The genes predisposing to and protecting from classic type 1 diabetes have been extensively studied. Also, the islet autoantibodies in classic type 1 diabetes and as predictors of subsequent clinical diabetes in at-risk individuals have been very well characterized. Furthermore, because type 1 diabetes is largely a T-cell–mediated disease, several groups, including our own, have begun to describe the T-cell abnormalities characteristic of type 1 diabetes. Similarities or differences between classic type 1 diabetes and LADA in terms of genes, islet autoantibodies, and T-cells would provide important evidence to the question posed above: “Is LADA different pathophysiologically from type 1 diabetes or just type 1 diabetes presenting at an older age?” This article will review these data.


The presence of islet autoantibodies in both LADA and classic type 1 diabetes provides strong evidence that the underlying disease processes are both autoimmune, but differences in antibodies in LADA and type 1 diabetes suggest potentially important immunological differences. All four islet autoantibodies—ICAs, GAD antibodies (GADAs), IA-2 antibodies, and insulin autoantibodies—are common in childhood type 1 diabetes, with many patients being positive for multiple autoantibodies. And, in nondiabetic relatives of patients with type 1 diabetes, risk of future type 1 diabetes is directly proportional to the number of autoantibodies positive (1315). ICAs and GADAs are also common in LADA, but both IA-2 antibodies and insulin autoantibodies are much less common in LADA than in type 1 diabetes (5). As mentioned previously type 1 diabetic patients are very often positive for two or more autoantibodies, whereas single autoantibodies are common in LADA patients (Fig. 1).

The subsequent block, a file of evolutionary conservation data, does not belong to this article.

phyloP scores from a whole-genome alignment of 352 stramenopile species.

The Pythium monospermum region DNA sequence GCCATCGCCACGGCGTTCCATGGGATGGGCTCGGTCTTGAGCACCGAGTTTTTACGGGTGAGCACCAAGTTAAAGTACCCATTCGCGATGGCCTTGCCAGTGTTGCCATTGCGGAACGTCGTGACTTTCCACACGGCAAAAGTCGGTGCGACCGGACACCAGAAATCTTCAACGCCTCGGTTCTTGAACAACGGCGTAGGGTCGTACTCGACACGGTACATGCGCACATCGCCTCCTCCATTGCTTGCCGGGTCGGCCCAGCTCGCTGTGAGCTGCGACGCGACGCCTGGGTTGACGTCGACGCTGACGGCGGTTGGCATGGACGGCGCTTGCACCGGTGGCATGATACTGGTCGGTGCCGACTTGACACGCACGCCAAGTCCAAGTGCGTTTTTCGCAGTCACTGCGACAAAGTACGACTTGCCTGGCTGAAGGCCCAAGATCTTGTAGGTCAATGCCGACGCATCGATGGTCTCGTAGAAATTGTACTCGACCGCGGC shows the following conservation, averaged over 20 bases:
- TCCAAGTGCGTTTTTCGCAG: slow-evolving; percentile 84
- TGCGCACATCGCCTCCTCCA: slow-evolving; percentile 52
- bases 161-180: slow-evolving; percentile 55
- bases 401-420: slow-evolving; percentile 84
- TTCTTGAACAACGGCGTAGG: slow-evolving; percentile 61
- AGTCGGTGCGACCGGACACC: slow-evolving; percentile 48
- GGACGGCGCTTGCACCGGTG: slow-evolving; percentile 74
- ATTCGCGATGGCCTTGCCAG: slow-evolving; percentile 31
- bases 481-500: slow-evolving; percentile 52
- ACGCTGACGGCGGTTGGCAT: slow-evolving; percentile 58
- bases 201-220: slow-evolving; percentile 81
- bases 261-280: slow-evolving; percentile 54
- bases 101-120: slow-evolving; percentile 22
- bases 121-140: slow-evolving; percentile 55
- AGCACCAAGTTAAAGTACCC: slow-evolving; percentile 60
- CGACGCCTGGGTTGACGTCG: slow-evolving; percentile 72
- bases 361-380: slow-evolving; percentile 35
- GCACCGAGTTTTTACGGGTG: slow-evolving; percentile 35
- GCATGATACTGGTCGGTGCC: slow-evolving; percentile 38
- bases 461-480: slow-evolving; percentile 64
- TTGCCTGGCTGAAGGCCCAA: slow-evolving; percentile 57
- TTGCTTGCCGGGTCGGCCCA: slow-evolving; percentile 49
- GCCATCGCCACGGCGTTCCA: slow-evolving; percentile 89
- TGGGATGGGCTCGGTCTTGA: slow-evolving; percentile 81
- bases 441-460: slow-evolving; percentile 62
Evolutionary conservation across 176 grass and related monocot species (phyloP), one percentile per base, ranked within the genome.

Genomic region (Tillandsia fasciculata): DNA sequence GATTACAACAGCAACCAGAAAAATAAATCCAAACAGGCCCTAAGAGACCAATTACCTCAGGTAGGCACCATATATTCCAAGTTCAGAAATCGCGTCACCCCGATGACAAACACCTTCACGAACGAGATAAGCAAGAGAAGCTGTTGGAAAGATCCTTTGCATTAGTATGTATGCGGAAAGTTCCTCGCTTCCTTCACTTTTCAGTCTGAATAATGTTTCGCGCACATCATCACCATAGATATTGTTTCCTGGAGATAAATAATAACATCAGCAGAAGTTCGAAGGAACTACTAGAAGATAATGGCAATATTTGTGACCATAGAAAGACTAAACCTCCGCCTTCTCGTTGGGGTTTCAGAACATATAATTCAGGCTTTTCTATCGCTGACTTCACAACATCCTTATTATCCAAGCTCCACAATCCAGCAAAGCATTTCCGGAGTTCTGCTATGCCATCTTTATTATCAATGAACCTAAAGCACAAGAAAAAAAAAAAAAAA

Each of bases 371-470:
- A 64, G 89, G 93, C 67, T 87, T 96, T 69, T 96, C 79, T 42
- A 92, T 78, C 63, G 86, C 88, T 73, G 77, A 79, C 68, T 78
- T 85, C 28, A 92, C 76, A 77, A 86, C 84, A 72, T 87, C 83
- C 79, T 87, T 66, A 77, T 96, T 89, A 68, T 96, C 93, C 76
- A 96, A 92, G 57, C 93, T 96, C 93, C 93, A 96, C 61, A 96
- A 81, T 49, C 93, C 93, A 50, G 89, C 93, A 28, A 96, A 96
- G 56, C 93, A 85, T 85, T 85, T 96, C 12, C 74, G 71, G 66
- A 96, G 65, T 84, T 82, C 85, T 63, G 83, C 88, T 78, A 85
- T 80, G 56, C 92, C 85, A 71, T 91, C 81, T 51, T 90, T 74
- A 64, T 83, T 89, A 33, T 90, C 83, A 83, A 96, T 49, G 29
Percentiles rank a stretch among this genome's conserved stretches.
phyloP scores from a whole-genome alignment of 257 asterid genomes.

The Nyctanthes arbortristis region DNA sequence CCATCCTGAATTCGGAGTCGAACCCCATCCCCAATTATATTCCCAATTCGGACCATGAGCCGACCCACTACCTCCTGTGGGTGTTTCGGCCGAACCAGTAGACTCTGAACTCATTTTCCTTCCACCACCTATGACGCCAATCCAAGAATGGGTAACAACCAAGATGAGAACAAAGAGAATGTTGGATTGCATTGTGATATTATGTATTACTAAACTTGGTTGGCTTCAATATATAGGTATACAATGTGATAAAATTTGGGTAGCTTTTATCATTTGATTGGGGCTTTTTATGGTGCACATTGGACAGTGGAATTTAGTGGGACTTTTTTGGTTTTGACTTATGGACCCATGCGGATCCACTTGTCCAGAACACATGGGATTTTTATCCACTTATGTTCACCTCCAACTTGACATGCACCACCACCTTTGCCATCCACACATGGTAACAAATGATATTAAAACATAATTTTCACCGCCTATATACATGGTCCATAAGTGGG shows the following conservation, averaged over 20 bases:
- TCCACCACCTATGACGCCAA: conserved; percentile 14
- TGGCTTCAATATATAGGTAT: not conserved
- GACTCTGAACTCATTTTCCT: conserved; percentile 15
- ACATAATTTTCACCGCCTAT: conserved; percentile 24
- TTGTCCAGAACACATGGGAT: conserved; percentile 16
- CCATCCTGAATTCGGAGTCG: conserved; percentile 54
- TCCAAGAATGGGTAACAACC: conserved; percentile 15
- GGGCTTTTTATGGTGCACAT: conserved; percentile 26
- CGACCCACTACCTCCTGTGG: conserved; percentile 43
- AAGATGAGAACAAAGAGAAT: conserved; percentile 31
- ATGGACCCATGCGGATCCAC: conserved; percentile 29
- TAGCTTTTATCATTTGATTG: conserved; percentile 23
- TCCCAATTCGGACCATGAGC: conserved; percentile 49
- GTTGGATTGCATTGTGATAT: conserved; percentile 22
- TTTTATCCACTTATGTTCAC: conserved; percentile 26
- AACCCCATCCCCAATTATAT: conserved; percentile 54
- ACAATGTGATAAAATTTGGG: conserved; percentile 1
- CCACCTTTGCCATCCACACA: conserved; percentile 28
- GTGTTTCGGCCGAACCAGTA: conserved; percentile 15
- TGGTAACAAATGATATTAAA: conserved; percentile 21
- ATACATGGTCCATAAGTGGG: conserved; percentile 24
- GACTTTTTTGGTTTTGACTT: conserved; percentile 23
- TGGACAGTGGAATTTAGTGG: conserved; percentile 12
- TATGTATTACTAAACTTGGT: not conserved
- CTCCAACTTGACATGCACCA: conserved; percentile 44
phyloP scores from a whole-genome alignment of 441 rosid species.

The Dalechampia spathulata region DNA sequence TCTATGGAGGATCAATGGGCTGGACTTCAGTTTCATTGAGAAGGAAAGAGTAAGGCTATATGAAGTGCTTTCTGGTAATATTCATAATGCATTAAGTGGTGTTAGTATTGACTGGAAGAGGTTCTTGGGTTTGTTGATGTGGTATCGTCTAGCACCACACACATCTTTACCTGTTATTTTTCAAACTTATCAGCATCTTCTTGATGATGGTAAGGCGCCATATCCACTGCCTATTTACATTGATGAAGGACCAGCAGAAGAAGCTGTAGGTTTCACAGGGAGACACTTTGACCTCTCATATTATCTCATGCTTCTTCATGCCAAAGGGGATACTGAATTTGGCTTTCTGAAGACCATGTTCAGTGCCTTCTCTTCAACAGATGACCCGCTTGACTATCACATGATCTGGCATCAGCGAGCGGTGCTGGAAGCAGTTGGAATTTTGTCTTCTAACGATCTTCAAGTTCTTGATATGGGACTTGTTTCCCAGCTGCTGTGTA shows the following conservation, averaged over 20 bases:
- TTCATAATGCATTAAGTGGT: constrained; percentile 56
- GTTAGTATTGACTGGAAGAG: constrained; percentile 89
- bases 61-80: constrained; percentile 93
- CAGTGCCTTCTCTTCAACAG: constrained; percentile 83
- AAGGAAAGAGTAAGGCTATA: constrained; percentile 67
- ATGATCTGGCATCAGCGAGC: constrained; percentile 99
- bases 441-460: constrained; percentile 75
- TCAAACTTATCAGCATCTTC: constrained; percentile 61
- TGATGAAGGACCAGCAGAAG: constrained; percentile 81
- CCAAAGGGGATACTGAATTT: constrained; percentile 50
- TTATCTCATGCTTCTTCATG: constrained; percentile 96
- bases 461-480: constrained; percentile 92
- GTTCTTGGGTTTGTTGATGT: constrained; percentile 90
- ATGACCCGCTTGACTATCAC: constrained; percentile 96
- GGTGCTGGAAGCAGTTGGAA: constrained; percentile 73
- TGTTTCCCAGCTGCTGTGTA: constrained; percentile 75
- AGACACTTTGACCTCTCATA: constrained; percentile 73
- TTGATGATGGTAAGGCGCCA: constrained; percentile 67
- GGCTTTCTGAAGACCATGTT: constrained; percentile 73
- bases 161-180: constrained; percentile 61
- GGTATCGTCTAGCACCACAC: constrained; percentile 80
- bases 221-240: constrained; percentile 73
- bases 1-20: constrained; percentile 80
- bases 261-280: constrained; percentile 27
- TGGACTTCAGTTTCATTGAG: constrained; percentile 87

In addition, the ICAs and GADAs found in LADA versus type 1 diabetes may differ. In one study comparing ICAs in LADA versus type 1 diabetes, it was found that over 90% of ICA+ sera from type 1 diabetic patients was also positive for GADAs or IA-2 antibodies, whereas this was true in <20% of LADA patients. In this study, the investigators also found that GAD and IA-2 could block ICA staining in ∼60% of type 1 diabetic patients’ sera but in a much lower percentage of LADA patients’. This result suggests that antibodies to antigens other than GAD and IA-2 are more prevalent in LADA (16) and raises the intriguing possibility that some unidentified antigens are more commonly involved in LADA than type 1 diabetes.